Research improves health, makes economic impactM. Michele Mariscalco
Medical research in the United States has led to great improvements in health. Our average lifespan has more than doubled since the early 1900s. We lead the world in cancer care and have made great strides in the treatment of cardiovascular diseases. Nonetheless, we continue to face serious health challenges as a nation. According to the Organisation for Economic Co-operation and Development, the United States spends more than $7,900 per capita (33 percent more than Norway), which is second in expenditures of the 30 countries in the OECD. However, 27 countries have lower infant mortality rates and 22 have a higher life expectancy. Conditions such as obesity, diabetes, and hypertension make our children run the risk of having shorter, unhealthier lives than us or our parents.
Research teams like those at the KU School of Medicine-Wichita focus on delivering care that has shown to:
• improve the outcomes of patients in the health care system
• investigate how the system delivers that care
• devise strategies to improve delivery of care
• lower costs.
Close partnerships among those in the pharmaceutical industry, basic scientists who perform work in a lab, and clinicians take new drugs to the bedside. Research clinicians in the Department of Psychiatry and Behavioral Sciences at the medical school in Wichita are established leaders in this arena — locally and nationally — and work with the pharmaceutical industry as well as the National Institutes of Health. Along with regional partners they have established a clinical trial unit for psychiatric drug testing, while other KU Wichita research clinicians are evaluating drugs in other populations, such as cancer patients and newborns, and those with HIV.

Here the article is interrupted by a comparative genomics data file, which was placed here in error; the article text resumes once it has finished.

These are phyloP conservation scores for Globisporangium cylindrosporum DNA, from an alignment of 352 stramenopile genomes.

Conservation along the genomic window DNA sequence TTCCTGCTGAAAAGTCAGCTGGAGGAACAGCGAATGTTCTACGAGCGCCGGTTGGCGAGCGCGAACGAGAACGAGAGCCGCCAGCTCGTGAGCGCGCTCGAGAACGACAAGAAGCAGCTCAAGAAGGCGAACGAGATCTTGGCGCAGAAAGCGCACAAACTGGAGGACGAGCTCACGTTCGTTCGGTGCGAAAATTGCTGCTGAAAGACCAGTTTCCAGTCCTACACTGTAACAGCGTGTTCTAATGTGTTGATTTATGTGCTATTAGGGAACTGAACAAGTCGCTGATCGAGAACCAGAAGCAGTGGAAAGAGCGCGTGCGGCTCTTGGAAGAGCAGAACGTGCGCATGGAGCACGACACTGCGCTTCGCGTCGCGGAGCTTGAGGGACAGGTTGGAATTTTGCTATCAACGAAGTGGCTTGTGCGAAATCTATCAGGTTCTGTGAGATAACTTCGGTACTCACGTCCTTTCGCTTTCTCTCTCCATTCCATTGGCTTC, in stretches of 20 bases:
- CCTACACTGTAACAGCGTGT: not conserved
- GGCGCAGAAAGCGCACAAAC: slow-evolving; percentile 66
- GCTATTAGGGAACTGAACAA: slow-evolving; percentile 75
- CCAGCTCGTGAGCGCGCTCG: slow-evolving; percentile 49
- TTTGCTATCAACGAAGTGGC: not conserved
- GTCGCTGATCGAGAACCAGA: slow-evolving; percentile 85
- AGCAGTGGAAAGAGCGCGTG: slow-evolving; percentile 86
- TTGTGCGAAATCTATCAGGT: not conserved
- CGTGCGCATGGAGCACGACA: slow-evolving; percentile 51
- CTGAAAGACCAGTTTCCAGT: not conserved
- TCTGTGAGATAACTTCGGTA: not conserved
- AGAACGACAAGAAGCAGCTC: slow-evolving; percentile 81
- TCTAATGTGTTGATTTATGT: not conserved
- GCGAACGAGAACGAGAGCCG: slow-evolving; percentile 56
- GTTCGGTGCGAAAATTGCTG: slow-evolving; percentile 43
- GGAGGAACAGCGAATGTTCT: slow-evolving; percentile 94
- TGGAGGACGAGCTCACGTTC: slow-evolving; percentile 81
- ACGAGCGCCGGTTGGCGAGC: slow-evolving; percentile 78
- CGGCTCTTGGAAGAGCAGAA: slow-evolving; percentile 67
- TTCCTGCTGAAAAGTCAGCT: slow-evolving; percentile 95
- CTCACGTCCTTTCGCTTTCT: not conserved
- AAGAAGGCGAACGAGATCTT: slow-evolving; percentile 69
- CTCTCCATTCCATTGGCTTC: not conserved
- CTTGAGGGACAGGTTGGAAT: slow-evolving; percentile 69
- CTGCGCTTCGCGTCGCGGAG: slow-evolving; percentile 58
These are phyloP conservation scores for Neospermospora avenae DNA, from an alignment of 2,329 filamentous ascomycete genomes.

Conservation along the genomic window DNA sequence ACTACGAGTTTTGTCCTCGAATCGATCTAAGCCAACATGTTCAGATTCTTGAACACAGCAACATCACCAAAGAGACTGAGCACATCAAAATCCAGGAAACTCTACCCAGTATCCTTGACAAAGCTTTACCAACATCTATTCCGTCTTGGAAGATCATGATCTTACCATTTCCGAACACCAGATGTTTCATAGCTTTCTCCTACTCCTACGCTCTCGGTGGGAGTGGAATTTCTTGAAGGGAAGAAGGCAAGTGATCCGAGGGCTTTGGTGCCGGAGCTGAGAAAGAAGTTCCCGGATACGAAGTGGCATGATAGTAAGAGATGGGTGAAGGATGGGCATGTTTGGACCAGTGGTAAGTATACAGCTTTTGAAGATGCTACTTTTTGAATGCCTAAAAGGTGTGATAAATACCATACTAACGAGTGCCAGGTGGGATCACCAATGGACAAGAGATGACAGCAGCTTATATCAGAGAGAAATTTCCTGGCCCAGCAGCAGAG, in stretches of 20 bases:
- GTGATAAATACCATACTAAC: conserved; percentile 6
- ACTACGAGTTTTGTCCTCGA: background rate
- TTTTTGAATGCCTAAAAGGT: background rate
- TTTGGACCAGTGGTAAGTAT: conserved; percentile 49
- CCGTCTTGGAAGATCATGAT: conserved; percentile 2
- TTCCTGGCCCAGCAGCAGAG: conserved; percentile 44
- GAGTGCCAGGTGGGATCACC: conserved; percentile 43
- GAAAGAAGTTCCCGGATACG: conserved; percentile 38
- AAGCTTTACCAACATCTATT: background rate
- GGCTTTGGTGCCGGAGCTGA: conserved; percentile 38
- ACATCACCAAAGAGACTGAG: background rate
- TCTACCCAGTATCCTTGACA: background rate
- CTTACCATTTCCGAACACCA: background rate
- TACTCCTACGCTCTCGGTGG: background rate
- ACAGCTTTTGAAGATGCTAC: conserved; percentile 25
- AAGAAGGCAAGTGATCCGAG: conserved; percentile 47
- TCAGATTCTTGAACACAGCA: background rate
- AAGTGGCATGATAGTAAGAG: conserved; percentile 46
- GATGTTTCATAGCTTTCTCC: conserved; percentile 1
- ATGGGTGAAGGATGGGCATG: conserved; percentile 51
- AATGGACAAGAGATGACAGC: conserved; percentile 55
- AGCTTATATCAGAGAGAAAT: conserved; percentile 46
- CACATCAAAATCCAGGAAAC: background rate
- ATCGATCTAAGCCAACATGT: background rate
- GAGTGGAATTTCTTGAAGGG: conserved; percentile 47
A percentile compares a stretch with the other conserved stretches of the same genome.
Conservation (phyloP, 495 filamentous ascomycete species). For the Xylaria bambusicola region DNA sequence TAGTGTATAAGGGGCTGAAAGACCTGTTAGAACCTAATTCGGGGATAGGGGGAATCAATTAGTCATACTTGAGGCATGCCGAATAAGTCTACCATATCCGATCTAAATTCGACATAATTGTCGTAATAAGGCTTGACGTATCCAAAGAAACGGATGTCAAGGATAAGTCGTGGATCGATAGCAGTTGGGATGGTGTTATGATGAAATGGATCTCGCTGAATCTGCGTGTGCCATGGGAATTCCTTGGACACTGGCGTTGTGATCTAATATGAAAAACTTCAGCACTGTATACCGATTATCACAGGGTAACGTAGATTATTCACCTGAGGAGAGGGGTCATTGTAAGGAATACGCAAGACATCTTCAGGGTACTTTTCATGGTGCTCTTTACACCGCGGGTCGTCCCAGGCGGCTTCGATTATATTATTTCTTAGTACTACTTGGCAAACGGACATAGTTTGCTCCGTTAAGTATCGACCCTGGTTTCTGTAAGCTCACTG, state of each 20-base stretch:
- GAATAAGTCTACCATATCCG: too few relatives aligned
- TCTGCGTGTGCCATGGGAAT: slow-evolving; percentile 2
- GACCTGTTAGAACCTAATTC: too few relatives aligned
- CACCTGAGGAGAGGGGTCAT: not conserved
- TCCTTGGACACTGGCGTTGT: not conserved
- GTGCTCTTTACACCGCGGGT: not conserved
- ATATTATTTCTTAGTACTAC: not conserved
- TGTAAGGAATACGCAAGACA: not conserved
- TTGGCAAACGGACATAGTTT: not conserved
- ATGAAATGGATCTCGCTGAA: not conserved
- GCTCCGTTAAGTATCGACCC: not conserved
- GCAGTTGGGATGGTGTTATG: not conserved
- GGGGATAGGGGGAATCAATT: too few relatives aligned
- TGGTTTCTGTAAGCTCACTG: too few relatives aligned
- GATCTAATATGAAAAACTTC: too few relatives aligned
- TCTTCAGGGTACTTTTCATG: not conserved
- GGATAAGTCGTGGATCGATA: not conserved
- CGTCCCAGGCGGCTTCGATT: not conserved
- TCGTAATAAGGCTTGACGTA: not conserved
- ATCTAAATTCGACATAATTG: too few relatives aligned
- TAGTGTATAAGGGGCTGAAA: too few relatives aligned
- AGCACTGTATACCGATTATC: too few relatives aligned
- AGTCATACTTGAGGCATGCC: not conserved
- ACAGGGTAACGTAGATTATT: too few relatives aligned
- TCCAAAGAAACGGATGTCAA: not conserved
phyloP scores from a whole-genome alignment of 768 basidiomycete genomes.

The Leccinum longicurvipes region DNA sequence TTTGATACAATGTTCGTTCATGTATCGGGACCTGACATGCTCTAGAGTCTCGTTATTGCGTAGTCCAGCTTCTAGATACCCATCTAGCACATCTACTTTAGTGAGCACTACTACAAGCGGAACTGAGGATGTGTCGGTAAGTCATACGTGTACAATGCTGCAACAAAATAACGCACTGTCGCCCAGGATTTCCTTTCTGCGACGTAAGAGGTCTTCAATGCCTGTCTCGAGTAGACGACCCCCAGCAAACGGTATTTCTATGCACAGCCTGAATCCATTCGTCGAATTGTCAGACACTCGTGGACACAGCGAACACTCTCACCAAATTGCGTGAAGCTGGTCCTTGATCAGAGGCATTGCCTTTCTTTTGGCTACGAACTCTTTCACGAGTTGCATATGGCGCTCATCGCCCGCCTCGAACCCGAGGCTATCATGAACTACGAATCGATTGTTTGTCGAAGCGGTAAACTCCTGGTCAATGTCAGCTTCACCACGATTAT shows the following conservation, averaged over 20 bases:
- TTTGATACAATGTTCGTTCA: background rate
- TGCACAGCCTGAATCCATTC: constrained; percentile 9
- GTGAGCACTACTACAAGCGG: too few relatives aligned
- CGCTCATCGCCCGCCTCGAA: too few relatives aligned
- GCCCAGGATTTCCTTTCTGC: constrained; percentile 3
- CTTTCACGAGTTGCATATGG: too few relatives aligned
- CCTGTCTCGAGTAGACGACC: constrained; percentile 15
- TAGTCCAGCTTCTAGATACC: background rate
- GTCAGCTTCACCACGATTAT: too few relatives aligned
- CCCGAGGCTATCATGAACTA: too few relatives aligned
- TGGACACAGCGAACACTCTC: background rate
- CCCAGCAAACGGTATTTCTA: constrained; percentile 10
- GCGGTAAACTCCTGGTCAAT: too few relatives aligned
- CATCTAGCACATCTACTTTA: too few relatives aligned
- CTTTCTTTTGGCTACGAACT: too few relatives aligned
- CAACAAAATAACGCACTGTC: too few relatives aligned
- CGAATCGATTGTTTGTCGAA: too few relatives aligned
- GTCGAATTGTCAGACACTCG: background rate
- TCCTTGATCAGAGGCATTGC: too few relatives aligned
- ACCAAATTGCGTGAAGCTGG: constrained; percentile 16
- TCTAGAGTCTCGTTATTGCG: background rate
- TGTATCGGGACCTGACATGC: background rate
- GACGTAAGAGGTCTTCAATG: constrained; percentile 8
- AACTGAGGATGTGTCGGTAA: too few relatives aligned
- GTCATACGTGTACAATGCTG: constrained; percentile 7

Outcomes and the science of implementation
Many patients do not receive “recommended care” at their primary care providers or during hospital visits. Others receive what we consider good care, but the outcomes are not as planned. Some receive expensive treatments, yet it’s unclear their care is improved. Research in this area is called “outcomes research.” Investigators who focus on outcomes can examine what’s of importance to patients, health care systems, insurers, and governmental agencies focused on both quality and cost of care. KU Wichita clinicians, physicians, and trainees are involved at all levels.
Collaboration, support, and impact
Physicians, research scientists, medical students, and residents at the KU School of Medicine-Wichita are working on many efforts like these in partnership with colleagues at Wesley Medical Center, Emergency Medical Services of Sedgwick County, Wichita State University, Via Christi Health Systems, the Medical Society of Sedgwick County, Sedgwick County Public Health Department and more.
To make a difference in patients’ lives requires leadership and commitment along with innovation. It also requires partnerships with individuals in engineering, social and behavioral psychology, and computer technology as well as new ways of exploring data and teaching people to care for themselves.
We are fortunate to find such expertise in Wichita and to enjoy the support of many institutions, including local health care systems, the United Methodist Health Ministry Fund, Kansas Health Foundation, and the National Institutes of Health. Other supporters include the Kansas State Legislature through continued funding and the Kansas Bioscience Authority through early research grants.
In addition to improving health, research can have tremendous economic impact. In November 2011, a study by consulting firm Tripp Umbach concluded that medical research conducted at Association of American Medical Colleges (AAMC) medical schools and teaching hospitals in 2009 added nearly $45 billion to the nation’s economy while one in 500 U.S. jobs was supported by the medical research conducted by AAMC medical schools and teaching hospitals. KU School of Medicine-Wichita is one of those medical schools.
M. Michele Mariscalco, is the associated dean for research and a professor of pediatrics at the University of Kansas School of Medicine, Wichita.
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